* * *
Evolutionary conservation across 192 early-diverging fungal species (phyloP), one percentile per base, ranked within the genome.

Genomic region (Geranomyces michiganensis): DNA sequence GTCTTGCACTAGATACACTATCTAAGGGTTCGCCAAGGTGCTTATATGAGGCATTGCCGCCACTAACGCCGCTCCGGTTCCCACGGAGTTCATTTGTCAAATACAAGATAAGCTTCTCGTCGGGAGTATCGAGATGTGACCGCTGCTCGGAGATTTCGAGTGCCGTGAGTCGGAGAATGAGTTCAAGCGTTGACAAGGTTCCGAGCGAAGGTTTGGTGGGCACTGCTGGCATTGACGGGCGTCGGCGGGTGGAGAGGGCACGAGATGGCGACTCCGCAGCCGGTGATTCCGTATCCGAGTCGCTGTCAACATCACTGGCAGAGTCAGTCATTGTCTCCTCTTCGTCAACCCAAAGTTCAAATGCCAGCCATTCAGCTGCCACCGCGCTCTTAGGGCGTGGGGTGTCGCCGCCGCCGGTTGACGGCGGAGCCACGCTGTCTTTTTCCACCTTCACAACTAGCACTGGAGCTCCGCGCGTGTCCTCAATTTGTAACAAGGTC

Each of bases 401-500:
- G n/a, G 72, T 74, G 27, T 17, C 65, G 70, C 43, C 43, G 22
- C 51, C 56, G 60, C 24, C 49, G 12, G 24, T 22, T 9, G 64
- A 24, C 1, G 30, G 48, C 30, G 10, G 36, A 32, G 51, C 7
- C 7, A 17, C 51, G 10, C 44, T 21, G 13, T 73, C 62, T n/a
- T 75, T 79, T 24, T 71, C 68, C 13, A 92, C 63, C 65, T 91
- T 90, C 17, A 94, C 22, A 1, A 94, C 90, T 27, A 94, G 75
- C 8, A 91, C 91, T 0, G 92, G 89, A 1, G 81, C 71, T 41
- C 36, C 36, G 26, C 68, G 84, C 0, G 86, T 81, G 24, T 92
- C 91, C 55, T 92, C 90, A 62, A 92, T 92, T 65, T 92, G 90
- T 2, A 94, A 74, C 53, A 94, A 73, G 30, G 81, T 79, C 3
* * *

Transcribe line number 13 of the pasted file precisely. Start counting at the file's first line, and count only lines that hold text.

- T 2, A 94, A 74, C 53, A 94, A 73, G 30, G 81, T 79, C 3